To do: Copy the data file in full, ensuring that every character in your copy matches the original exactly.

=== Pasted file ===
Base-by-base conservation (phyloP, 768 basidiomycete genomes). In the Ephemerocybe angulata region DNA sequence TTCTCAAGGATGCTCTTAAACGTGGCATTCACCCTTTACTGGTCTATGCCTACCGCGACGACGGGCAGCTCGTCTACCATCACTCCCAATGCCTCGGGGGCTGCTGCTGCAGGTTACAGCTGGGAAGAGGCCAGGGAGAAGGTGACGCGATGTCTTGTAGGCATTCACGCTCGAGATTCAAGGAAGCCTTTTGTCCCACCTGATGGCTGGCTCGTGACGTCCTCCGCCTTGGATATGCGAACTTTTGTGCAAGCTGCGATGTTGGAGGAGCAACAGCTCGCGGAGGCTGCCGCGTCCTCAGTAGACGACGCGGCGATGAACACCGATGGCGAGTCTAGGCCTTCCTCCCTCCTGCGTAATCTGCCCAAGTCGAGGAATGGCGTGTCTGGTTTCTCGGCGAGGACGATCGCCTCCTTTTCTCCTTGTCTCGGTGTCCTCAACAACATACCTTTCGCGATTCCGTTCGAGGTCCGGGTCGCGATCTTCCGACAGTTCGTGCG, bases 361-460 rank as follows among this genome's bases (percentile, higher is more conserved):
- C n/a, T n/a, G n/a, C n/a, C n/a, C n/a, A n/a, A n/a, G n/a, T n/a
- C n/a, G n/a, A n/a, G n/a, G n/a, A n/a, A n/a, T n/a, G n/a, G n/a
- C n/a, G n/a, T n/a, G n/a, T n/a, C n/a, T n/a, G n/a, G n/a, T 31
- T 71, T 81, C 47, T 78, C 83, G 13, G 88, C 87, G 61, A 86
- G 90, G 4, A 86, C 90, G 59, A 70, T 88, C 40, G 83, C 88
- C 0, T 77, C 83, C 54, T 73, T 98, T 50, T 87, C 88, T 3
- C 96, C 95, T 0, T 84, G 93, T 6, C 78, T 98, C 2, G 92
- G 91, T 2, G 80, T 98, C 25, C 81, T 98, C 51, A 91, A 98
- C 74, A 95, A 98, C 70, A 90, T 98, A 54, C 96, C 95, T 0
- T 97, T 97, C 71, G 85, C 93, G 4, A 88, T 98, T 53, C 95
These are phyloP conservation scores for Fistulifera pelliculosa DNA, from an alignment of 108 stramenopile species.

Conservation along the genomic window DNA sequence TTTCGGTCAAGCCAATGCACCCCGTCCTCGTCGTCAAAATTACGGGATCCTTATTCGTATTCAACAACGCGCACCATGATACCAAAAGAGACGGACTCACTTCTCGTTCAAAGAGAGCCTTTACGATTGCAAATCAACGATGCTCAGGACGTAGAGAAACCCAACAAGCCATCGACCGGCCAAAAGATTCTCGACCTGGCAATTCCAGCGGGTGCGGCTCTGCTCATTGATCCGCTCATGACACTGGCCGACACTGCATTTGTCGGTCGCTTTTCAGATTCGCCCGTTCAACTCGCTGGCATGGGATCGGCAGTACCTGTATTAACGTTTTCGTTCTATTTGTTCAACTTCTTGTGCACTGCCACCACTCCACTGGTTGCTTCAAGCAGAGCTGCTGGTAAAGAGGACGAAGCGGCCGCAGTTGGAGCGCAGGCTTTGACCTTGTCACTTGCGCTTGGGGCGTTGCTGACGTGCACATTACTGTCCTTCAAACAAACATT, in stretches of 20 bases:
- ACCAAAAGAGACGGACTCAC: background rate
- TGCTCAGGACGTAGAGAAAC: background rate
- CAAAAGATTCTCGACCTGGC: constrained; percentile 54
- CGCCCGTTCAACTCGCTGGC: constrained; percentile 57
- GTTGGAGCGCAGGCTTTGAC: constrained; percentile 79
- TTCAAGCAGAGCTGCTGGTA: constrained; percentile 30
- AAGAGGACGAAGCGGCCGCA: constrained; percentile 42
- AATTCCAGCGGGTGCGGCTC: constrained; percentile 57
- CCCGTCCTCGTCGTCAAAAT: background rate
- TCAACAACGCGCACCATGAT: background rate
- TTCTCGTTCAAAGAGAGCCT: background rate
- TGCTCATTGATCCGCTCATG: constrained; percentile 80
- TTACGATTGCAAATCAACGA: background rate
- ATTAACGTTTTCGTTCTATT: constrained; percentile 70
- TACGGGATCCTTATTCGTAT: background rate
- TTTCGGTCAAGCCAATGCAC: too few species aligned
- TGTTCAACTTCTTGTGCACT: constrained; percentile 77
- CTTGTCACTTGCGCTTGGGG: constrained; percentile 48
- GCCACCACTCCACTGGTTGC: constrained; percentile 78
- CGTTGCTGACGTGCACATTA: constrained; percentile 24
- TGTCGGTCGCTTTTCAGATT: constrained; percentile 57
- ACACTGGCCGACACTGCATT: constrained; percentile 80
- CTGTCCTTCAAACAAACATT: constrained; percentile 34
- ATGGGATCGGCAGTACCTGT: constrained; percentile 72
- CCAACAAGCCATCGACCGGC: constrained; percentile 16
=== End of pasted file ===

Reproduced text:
Base-by-base conservation (phyloP, 768 basidiomycete genomes). In the Ephemerocybe angulata region DNA sequence TTCTCAAGGATGCTCTTAAACGTGGCATTCACCCTTTACTGGTCTATGCCTACCGCGACGACGGGCAGCTCGTCTACCATCACTCCCAATGCCTCGGGGGCTGCTGCTGCAGGTTACAGCTGGGAAGAGGCCAGGGAGAAGGTGACGCGATGTCTTGTAGGCATTCACGCTCGAGATTCAAGGAAGCCTTTTGTCCCACCTGATGGCTGGCTCGTGACGTCCTCCGCCTTGGATATGCGAACTTTTGTGCAAGCTGCGATGTTGGAGGAGCAACAGCTCGCGGAGGCTGCCGCGTCCTCAGTAGACGACGCGGCGATGAACACCGATGGCGAGTCTAGGCCTTCCTCCCTCCTGCGTAATCTGCCCAAGTCGAGGAATGGCGTGTCTGGTTTCTCGGCGAGGACGATCGCCTCCTTTTCTCCTTGTCTCGGTGTCCTCAACAACATACCTTTCGCGATTCCGTTCGAGGTCCGGGTCGCGATCTTCCGACAGTTCGTGCG, bases 361-460 rank as follows among this genome's bases (percentile, higher is more conserved):
- C n/a, T n/a, G n/a, C n/a, C n/a, C n/a, A n/a, A n/a, G n/a, T n/a
- C n/a, G n/a, A n/a, G n/a, G n/a, A n/a, A n/a, T n/a, G n/a, G n/a
- C n/a, G n/a, T n/a, G n/a, T n/a, C n/a, T n/a, G n/a, G n/a, T 31
- T 71, T 81, C 47, T 78, C 83, G 13, G 88, C 87, G 61, A 86
- G 90, G 4, A 86, C 90, G 59, A 70, T 88, C 40, G 83, C 88
- C 0, T 77, C 83, C 54, T 73, T 98, T 50, T 87, C 88, T 3
- C 96, C 95, T 0, T 84, G 93, T 6, C 78, T 98, C 2, G 92
- G 91, T 2, G 80, T 98, C 25, C 81, T 98, C 51, A 91, A 98
- C 74, A 95, A 98, C 70, A 90, T 98, A 54, C 96, C 95, T 0
- T 97, T 97, C 71, G 85, C 93, G 4, A 88, T 98, T 53, C 95
These are phyloP conservation scores for Fistulifera pelliculosa DNA, from an alignment of 108 stramenopile species.

Conservation along the genomic window DNA sequence TTTCGGTCAAGCCAATGCACCCCGTCCTCGTCGTCAAAATTACGGGATCCTTATTCGTATTCAACAACGCGCACCATGATACCAAAAGAGACGGACTCACTTCTCGTTCAAAGAGAGCCTTTACGATTGCAAATCAACGATGCTCAGGACGTAGAGAAACCCAACAAGCCATCGACCGGCCAAAAGATTCTCGACCTGGCAATTCCAGCGGGTGCGGCTCTGCTCATTGATCCGCTCATGACACTGGCCGACACTGCATTTGTCGGTCGCTTTTCAGATTCGCCCGTTCAACTCGCTGGCATGGGATCGGCAGTACCTGTATTAACGTTTTCGTTCTATTTGTTCAACTTCTTGTGCACTGCCACCACTCCACTGGTTGCTTCAAGCAGAGCTGCTGGTAAAGAGGACGAAGCGGCCGCAGTTGGAGCGCAGGCTTTGACCTTGTCACTTGCGCTTGGGGCGTTGCTGACGTGCACATTACTGTCCTTCAAACAAACATT, in stretches of 20 bases:
- ACCAAAAGAGACGGACTCAC: background rate
- TGCTCAGGACGTAGAGAAAC: background rate
- CAAAAGATTCTCGACCTGGC: constrained; percentile 54
- CGCCCGTTCAACTCGCTGGC: constrained; percentile 57
- GTTGGAGCGCAGGCTTTGAC: constrained; percentile 79
- TTCAAGCAGAGCTGCTGGTA: constrained; percentile 30
- AAGAGGACGAAGCGGCCGCA: constrained; percentile 42
- AATTCCAGCGGGTGCGGCTC: constrained; percentile 57
- CCCGTCCTCGTCGTCAAAAT: background rate
- TCAACAACGCGCACCATGAT: background rate
- TTCTCGTTCAAAGAGAGCCT: background rate
- TGCTCATTGATCCGCTCATG: constrained; percentile 80
- TTACGATTGCAAATCAACGA: background rate
- ATTAACGTTTTCGTTCTATT: constrained; percentile 70
- TACGGGATCCTTATTCGTAT: background rate
- TTTCGGTCAAGCCAATGCAC: too few species aligned
- TGTTCAACTTCTTGTGCACT: constrained; percentile 77
- CTTGTCACTTGCGCTTGGGG: constrained; percentile 48
- GCCACCACTCCACTGGTTGC: constrained; percentile 78
- CGTTGCTGACGTGCACATTA: constrained; percentile 24
- TGTCGGTCGCTTTTCAGATT: constrained; percentile 57
- ACACTGGCCGACACTGCATT: constrained; percentile 80
- CTGTCCTTCAAACAAACATT: constrained; percentile 34
- ATGGGATCGGCAGTACCTGT: constrained; percentile 72
- CCAACAAGCCATCGACCGGC: constrained; percentile 16